How to Prepare Taxes for a Small Business

Small businesses play a huge role in the economy of Australia. According to the Australian Tax Office (ATO) ‘they make up more than 99% of all Australian businesses, contribute more than $413 billion to the economy and employ more than 5.5 million people’¹. One of the most crucial components of every small business is ensuring that the business is consistently preparing and paying its taxes in line with the ATO’s tax requirements.

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Getting started

As with all business ventures, getting it right at the beginning is of utmost importance as is ensuring that every area of the business is covered so you can build a foundation that will support the business going forward.

So, it makes sense that getting help early in the establishment of your business can save you from experiencing problems in the future. The most important factor you will need to address before you open the doors of your business is your tax obligations and how to fulfil those obligations. Paying tax is an integral part of running a small business. Mistakes with your tax can cost you time and money, possibly leading to unnecessary worry and stress, and a possible impact on the business.

Consulting a Tax Professional

To avoid any possible pitfalls, it is recommended that before you get your business up and running you consult a tax professional about all the factors of the setup of your business such as:

  • the type of business
  • the running of the business
  • what you need to do to prepare your taxes and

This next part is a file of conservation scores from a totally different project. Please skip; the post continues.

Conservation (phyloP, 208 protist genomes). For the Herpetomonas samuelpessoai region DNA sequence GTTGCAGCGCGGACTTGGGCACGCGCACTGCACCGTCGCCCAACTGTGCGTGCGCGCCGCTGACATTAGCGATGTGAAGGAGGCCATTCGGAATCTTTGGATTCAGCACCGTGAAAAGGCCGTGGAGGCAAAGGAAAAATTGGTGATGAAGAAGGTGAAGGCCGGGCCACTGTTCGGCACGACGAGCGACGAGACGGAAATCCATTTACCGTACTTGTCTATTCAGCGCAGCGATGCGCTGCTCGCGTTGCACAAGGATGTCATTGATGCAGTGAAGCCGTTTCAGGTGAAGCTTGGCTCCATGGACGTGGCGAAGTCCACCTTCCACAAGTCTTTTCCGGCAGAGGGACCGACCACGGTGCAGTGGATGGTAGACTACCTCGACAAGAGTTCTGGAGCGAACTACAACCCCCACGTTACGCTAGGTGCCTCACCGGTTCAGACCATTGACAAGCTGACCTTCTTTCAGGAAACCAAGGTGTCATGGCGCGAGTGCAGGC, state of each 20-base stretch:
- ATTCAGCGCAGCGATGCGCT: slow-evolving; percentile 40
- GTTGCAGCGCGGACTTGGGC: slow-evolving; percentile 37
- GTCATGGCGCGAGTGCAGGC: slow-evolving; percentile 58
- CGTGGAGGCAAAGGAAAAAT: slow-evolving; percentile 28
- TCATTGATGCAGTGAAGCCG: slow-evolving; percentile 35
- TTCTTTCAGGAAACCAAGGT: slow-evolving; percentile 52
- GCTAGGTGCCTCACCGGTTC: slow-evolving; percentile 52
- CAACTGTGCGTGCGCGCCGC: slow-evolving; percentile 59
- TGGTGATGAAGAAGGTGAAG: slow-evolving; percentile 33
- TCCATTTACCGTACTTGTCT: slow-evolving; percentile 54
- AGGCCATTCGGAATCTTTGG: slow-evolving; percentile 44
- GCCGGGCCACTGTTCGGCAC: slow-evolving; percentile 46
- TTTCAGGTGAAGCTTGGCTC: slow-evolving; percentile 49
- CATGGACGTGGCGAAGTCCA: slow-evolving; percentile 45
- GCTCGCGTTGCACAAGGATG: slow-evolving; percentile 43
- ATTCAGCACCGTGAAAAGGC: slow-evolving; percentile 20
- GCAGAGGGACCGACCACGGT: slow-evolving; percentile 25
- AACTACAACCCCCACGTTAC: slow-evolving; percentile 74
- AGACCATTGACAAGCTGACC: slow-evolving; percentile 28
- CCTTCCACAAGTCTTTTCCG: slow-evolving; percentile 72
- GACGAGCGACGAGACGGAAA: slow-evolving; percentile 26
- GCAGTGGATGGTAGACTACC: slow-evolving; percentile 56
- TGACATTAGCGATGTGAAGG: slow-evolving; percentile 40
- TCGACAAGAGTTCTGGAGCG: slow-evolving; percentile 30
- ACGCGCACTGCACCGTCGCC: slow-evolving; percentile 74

• the annual cost of tax preparation so you can factor that cost into your budget.

Keeping your tax professional in the loop

It is important to keep your tax professional up to date as to what is happening in your business, as keeping in contact with them regularly will help them to understand your business and its specific tax needs. They then will be able to support you through any challenges that may arise. It makes sense that if the tax obligations of your small business are adhered to it will make the everyday job of running your business much easier.

Never delay from contacting your tax professional if you have a problem of any kind to prevent the problem escalating and maybe accruing a cost.
Providing misinformation and poor recording of anything related to your tax obligations inevitably will lead to problems in the running of the business and unnecessary stress on you.

The first year

As soon as you start up your small business, you need to plan for how you will pay the tax you will owe each year when you lodge your tax return.

So, what will you need to know about preparing the tax for your small business?

Some important points you will need to consider, include:

  • when does the payment of your tax and other obligations start?
  • how do you go about setting up the most efficient way to record and process the business’s income and expenses?
  • establishing a clear understanding of your obligations as far as paying tax for a small business is concerned before you open for business.
  • understanding the implications of the structure you choose, both tax and legal
  • if you are you going to be working from home being aware that there are specific guidelines about the expenses you can claim.

Paying tax for your small business in your first year

In the first year of business, you can stay on top of your tax obligations by:

  • paying tax pre-payments into the tax bill account you have set up
  • ensuring that you put sufficient money aside for your expected tax bill
  • voluntarily entering into paying instalments.